Steel and Shade: Donald Wexler and His Legacy in the Low and High Desert

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Backyard of Wexler home in El Rancho Vista Estates
Backyard of Wexler home in El Rancho Vista Estates

This week is the beginning of Palm Springs Modernism Week (Feb 17-27), in a week of architectural tours, lectures and exhibitions throughout the Palm Springs area that illuminates how modernism transformed this growing community at mid-century and continues to thrive to this day.

Palm Springs plays a critical role in the development of modernism in California and during the week many homes will be available for public viewing. Speakers include Alan Hess, Michael Stern, Donald Wexler, William Krisel, and architect Linda Taalman. Taalman, one of a new generation of architects making a mark on the desert in the industrial Modern tradition (see more below), previews the show:

One of Palm Springs prolific architect’s of this time, Donald Wexler, is also being recognized in an exhibition at the Palm Spring Museum  (Jan. 29- May 29) documenting his six decades of work. The exhibition features the drawings, photographs and models from the architect and models built in collaboration with architecture students at Cal Poly Pomona.Wexler concentrated his practice to the Coachella Valley, and designed a wide range of building types including houses, schools, banks and public buildings.

He is the architect of the Palm Springs International Airport, his largest project. His architectural research in the early part of his career focused on the development of a housing system using steel framing.

Working with the engineer Bernard Perlin and CalCraft and his partner at the time Richard Harrision, Wexler developed an innovative steel house system that could be configured in a variety of ways, using a post and beam structural steel frame and a system of panelized opaque steel walls and steel framed glass windows and doors. Several prototype model homes were built; however the larger 35-house community they were part of was never realized.

The innovation of this research continues to inspire architects to this day and on February 26, from 9 am- 6pm, in conjunction with the museum’s Architecture and Design Council, the museum will host a full day series of lectures, symposium and architectural tour that will examine Wexler’s legacy. Thomas Hines, author and historian, will give the keynote address, and David Nye will present a lecture on architectural innovation in midcentury in America.

Sidney Williams from the Palm Springs Museum, co-curator with Dr. Lauren Weiss Bricker, will moderate a discussion with contemporary architects who continue in Wexler’s legacy of innovative building systems and environmentally sensitive design including Linda Taalman, Barton Myers, and Lance O’Donnell. The finale of the day is a tour of several of Wexler’s steel houses, and houses by other architect’s continuing his legacy.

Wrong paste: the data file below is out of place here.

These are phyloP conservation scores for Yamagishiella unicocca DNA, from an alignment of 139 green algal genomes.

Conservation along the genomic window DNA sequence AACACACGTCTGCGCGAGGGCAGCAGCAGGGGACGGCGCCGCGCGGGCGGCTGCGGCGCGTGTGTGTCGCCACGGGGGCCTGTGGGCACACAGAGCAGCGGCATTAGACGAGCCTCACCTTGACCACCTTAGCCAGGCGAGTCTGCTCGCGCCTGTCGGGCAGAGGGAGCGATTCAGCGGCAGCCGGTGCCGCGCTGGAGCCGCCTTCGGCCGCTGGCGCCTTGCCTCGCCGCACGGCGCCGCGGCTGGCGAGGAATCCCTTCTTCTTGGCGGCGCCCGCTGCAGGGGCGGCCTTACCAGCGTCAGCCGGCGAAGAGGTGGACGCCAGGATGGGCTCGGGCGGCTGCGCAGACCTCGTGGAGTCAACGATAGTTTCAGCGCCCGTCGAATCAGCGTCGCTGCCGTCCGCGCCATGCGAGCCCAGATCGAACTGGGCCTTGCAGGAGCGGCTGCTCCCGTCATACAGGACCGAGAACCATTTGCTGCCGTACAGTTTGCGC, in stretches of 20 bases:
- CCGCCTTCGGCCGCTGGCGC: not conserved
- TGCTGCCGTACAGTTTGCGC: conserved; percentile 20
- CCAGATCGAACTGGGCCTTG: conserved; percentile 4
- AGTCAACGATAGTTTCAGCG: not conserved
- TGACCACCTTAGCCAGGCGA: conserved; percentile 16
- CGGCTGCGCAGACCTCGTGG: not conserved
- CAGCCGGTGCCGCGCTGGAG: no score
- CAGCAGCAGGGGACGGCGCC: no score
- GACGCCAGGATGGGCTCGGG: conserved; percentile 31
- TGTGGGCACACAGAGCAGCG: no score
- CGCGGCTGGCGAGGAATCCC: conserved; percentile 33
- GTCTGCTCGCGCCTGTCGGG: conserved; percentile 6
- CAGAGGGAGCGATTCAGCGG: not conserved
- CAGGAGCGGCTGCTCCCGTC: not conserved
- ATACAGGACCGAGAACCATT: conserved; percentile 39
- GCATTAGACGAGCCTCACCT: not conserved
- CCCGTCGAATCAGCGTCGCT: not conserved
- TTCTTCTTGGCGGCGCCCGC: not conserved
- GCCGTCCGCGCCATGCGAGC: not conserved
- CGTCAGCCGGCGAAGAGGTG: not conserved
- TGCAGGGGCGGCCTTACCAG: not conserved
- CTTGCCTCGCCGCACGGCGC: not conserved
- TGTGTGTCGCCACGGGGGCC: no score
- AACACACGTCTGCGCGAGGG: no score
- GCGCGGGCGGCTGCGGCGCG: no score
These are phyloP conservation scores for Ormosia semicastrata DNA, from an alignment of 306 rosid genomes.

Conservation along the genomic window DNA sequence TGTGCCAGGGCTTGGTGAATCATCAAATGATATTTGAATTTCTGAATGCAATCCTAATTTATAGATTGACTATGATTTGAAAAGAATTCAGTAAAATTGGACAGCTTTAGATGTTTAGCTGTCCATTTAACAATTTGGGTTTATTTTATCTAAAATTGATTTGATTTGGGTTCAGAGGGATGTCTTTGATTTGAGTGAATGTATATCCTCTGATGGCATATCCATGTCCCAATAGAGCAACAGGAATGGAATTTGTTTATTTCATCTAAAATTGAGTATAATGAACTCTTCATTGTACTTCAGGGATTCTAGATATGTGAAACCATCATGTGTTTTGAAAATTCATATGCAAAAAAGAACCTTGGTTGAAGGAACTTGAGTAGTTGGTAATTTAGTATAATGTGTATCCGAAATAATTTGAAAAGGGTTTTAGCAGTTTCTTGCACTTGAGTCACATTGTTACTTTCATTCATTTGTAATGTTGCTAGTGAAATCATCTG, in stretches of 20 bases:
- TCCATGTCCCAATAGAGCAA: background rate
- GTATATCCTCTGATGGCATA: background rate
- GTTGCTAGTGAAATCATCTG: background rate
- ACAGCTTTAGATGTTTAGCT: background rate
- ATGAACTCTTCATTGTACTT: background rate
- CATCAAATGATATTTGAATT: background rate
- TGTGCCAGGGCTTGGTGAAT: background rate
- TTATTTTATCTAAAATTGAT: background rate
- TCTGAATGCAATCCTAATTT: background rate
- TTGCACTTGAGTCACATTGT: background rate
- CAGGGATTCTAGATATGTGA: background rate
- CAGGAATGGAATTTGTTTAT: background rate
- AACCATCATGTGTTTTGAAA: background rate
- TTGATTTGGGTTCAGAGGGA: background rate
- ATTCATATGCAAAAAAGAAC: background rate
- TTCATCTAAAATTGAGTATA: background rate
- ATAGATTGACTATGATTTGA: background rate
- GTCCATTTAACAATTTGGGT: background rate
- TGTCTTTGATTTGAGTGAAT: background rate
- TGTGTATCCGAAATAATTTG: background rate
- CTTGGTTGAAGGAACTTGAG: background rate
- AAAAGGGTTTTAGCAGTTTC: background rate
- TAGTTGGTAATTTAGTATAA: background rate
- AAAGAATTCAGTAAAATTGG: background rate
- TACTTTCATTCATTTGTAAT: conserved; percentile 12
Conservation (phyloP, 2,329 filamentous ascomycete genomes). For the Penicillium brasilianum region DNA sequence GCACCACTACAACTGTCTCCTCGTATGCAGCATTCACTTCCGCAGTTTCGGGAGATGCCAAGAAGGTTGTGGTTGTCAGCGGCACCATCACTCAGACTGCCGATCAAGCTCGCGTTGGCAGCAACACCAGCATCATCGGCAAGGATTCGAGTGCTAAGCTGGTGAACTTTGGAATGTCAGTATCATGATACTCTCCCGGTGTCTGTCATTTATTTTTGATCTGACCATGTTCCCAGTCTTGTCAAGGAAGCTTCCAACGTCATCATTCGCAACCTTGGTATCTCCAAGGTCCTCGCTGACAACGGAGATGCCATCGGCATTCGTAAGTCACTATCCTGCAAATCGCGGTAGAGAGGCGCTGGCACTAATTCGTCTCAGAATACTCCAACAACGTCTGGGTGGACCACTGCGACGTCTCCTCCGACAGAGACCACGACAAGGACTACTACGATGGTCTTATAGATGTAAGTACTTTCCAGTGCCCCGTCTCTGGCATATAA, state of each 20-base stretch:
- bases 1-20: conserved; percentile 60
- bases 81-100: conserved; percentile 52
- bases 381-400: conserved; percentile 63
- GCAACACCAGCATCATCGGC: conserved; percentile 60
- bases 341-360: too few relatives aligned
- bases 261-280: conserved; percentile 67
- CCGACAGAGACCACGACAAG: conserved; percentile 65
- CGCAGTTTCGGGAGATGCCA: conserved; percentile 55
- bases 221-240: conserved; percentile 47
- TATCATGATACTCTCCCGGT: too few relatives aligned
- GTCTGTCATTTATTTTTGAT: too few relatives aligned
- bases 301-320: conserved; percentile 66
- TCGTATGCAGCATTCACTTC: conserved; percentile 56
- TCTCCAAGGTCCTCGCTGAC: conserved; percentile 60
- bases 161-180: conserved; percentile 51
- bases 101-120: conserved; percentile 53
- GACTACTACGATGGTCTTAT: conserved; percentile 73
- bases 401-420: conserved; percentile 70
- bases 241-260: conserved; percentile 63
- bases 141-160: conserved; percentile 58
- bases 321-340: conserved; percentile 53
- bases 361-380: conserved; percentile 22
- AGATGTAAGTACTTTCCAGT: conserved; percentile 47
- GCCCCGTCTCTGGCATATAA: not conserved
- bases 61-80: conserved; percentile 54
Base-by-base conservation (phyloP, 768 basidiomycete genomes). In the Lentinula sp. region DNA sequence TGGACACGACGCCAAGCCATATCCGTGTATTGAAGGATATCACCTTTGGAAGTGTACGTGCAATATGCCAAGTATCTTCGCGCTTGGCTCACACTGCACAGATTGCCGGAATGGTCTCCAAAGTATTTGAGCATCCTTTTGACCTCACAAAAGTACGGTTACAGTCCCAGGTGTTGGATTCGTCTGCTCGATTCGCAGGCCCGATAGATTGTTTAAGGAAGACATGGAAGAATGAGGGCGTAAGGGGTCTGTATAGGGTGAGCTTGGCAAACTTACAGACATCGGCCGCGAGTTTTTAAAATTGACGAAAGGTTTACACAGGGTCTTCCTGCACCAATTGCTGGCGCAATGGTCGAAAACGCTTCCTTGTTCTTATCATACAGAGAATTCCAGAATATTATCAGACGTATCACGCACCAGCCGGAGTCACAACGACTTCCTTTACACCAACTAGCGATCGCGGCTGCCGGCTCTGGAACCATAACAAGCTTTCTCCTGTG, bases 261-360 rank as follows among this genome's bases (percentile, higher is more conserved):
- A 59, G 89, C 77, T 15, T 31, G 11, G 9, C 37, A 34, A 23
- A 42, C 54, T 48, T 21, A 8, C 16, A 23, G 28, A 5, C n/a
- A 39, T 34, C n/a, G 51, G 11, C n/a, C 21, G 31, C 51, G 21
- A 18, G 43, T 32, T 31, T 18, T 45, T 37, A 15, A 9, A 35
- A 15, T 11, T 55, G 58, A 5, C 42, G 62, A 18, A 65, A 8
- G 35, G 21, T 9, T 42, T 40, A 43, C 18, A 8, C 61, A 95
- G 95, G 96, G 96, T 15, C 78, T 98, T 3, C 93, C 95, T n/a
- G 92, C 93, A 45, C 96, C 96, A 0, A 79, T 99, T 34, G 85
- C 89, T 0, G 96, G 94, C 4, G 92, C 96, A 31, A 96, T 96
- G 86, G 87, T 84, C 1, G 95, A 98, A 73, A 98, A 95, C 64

Off-grid itHouse by Taalman Koch Architecture, photograph by Patricia Parinejad, 2011
Off-grid itHouse by Taalman Koch Architecture, photograph by Sarah Eick

New Generation Makes its Mark on the High Desert

The legacy of low desert’s modernism is now thriving in the high desert. Both Taalman Koch Architecture and Lance O’Donnell, of O2 Architecture, are among those building on the  early experiments of Wexler in the current wave of innovative system-built steel houses.

Taalman Koch Architecture developed the itHouse, with their off-grid prototype built in the high desert in Pioneertown, and a dozen others built and in construction and planning stages throughout California, with two planned in the same high desert area.

Blue Sky Rock Reach house by O2 Architecture
Blue Sky Rock Reach house by O2 Architecture

O2 Architecture designed the prototype Blue Sky house built in neighboring Yucca Valley, and a second house started construction just this week.

Both the itHouse and the BlueSky house systems use a similar strategy of a pre-cut and pre-drilled bolted framing system that can be erected in a day. Similar enough in fact to be combined, a hybrid itHouse/BlueSky system house by Taalman Koch is in the works for a house built atop a large rock outcropping.

These post and beam framing systems provide the structure and armature for houses which celebrate the indoor / outdoor model of living propelled by early California modernism, with large expanses of glass connecting to outdoor courtyards and balconies.